2. Give wisely
Wherever you are, be all there.
If we’re going to serve our CUs through giving generously of our time then we must intentionally organise our diaries that allow us to be at the centre of CU activity whilst studying our craft with integrity. To serve our CUs well we must give wisely. In my first year of study, I was THAT naive fresher who threw himself into everything; the CU, small groups, church, the student-led orchestra, 4 or 5 chamber groups, SU events along with my actual course commitments, solo recitals, orchestral projects and theory classes. I did many things. But I didn’t do many things well. By my fourth year I was so reluctant to commit for fear of overloading myself with burdens that would effect my academic studies I was almost completely absent from my CU. I didn’t need more time, I needed to use the time I had wisely. As creative minds, we must arrest our often disorderly lives and intentionally organise ourselves in order to serve our degrees and mission. Early morning practice, booking rooms in advance, looking ahead to pinch points like orchestral weeks and recital dates, committing to certain CU events and serving them well. These are just a few easy steps we can take which will enable us to serve our CU and universities/colleges well.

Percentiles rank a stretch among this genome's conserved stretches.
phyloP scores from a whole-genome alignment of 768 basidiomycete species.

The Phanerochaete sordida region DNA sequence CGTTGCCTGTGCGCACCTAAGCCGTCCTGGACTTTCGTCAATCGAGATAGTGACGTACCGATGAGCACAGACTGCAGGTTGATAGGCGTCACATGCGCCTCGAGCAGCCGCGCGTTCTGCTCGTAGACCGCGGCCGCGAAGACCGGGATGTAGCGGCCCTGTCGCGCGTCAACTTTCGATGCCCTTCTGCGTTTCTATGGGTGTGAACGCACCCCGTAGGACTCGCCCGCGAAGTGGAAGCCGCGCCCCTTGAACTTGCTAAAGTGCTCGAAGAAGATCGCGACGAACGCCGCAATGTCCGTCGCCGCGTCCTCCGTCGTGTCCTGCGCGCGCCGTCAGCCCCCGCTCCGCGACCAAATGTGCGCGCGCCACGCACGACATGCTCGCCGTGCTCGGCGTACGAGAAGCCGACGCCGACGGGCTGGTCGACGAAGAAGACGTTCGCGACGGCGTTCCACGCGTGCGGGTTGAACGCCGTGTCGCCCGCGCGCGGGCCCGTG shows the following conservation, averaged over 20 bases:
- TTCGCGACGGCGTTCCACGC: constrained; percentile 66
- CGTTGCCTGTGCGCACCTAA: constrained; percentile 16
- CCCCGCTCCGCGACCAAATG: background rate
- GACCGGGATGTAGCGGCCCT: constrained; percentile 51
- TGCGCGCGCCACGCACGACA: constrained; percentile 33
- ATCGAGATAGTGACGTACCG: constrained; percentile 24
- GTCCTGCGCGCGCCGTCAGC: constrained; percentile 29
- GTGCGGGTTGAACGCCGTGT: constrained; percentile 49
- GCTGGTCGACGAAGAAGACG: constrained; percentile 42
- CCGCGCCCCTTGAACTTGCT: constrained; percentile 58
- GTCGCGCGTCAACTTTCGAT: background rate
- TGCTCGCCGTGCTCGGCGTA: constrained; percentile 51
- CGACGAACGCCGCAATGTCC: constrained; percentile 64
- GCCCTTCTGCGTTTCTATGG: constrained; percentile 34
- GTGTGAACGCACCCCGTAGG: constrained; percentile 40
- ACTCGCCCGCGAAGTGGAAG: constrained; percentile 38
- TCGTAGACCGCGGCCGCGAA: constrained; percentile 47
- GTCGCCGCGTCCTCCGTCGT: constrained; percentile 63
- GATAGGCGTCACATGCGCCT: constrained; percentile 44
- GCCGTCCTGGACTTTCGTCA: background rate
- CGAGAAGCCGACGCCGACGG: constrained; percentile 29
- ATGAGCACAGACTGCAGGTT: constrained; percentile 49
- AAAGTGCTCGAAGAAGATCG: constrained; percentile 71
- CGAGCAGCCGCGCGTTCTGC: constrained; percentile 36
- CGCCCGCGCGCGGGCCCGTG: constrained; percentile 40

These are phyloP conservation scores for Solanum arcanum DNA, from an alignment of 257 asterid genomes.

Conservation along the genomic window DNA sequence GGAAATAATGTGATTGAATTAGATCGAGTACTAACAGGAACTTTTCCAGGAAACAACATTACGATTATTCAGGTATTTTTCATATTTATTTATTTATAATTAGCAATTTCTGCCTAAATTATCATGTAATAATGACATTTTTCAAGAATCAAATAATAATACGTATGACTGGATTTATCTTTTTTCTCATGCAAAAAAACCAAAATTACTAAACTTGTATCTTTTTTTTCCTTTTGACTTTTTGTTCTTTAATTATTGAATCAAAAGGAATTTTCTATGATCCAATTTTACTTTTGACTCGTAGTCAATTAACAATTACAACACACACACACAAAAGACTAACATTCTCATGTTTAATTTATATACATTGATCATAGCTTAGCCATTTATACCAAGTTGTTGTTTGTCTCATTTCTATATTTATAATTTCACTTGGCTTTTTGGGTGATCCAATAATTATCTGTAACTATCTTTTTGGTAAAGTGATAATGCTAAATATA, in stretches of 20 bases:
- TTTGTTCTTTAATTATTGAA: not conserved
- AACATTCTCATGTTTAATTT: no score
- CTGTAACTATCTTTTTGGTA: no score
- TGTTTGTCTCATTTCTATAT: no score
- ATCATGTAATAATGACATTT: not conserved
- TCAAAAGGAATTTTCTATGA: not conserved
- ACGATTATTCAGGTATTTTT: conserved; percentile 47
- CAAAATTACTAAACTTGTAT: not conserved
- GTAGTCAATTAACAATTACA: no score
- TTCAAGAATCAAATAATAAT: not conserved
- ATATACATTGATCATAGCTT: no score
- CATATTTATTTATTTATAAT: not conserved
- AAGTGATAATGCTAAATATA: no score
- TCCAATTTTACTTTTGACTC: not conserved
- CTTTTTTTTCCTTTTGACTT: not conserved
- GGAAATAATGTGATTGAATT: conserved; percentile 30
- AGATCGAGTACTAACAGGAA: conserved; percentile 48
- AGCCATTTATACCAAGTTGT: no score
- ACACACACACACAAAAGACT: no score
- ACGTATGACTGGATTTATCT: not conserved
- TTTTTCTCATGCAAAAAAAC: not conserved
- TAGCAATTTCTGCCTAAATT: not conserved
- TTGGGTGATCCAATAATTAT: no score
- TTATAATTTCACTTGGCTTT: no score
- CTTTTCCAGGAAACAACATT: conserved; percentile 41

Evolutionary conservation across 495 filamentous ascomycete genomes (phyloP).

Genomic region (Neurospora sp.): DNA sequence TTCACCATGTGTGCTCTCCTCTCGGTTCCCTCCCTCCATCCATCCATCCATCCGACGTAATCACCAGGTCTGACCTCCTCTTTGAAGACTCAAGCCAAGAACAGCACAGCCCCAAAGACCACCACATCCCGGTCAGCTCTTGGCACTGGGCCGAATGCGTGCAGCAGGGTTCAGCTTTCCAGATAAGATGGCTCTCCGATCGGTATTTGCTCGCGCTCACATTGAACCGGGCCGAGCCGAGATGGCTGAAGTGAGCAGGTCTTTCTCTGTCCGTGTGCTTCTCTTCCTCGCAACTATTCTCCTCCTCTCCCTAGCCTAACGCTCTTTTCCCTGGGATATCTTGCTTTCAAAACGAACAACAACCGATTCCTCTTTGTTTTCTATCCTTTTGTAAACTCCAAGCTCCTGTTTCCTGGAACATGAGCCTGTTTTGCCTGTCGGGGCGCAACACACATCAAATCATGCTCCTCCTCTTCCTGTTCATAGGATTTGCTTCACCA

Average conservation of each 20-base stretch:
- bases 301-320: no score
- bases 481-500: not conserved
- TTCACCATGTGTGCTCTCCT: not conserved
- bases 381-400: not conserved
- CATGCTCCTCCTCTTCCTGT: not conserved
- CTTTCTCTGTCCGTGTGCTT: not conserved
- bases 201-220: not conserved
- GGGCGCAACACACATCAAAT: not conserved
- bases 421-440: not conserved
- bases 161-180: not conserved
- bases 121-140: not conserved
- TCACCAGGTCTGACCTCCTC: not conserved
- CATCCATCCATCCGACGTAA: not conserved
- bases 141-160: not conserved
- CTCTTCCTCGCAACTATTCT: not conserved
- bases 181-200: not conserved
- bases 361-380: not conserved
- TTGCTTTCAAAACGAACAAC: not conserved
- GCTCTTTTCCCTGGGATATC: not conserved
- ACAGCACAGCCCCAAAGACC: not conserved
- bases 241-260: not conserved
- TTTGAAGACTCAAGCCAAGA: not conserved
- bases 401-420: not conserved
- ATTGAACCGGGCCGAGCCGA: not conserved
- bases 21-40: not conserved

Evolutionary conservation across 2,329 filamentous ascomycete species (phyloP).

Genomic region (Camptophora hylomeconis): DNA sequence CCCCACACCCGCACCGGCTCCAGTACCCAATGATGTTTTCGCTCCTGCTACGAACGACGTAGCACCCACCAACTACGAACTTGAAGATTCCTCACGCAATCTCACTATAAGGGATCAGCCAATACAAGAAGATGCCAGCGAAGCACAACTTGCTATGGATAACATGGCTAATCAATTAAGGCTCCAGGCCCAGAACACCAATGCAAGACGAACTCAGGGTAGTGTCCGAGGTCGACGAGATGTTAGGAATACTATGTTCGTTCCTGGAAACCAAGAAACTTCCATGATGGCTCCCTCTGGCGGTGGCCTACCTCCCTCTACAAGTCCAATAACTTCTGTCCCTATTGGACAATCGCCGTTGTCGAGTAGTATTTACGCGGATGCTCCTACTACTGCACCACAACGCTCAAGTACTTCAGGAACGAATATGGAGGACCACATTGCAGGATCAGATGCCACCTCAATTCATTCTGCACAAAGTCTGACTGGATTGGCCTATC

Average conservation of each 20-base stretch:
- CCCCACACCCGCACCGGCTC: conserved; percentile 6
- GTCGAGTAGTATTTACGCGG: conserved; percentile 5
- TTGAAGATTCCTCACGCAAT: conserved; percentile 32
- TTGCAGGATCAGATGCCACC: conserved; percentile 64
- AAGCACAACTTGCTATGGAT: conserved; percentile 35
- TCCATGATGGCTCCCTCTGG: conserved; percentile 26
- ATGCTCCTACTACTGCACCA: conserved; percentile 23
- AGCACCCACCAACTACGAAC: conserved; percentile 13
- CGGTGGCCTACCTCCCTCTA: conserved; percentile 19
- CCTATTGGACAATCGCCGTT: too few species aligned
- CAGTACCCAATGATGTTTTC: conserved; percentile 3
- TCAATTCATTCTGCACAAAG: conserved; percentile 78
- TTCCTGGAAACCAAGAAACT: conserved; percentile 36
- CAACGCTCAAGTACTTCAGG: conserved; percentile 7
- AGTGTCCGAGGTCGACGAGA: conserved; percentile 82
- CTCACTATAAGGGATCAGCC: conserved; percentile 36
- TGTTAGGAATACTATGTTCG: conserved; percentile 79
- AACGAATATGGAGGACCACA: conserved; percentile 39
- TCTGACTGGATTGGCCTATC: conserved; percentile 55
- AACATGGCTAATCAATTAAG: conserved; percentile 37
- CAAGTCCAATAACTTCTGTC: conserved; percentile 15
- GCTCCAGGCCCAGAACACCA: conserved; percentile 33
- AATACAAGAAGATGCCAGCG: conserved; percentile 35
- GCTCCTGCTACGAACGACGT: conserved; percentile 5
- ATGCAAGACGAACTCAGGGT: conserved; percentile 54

3. Give radically
Now if we are children, then we are heirs – heirs of God and co-heirs with Christ, if indeed we share in his sufferings in order that we may also share in his glory.
Finally, we give radically. The joys of being a Christian is that our identities are not fixed in our instrumental proficiencies or our pecking order amongst the heads of schools but in Christ. An identity that is secure, unwavering and liberating. Liberating because we are not shackled to the insecurities of our ability amongst our peers, yet are free to work at our craft as hard as we can, satisfied in the incremental improvement in our trade, to be immersed in but not defined by it. Instead, we are free to delight in music for the wonderful creation that it is, just as Luther did. It liberates us to give generously of our time, talents and energies to other endeavours. In the world of instrumental study, where to be successful and accepted is to be a slave to it’s demands, living for something else is powerfully radical. It points to the actions of a man, that though God, sacrificially gave of His time, energy and love to the people around Him, admirers and haters alike, in order to fulfil is mission.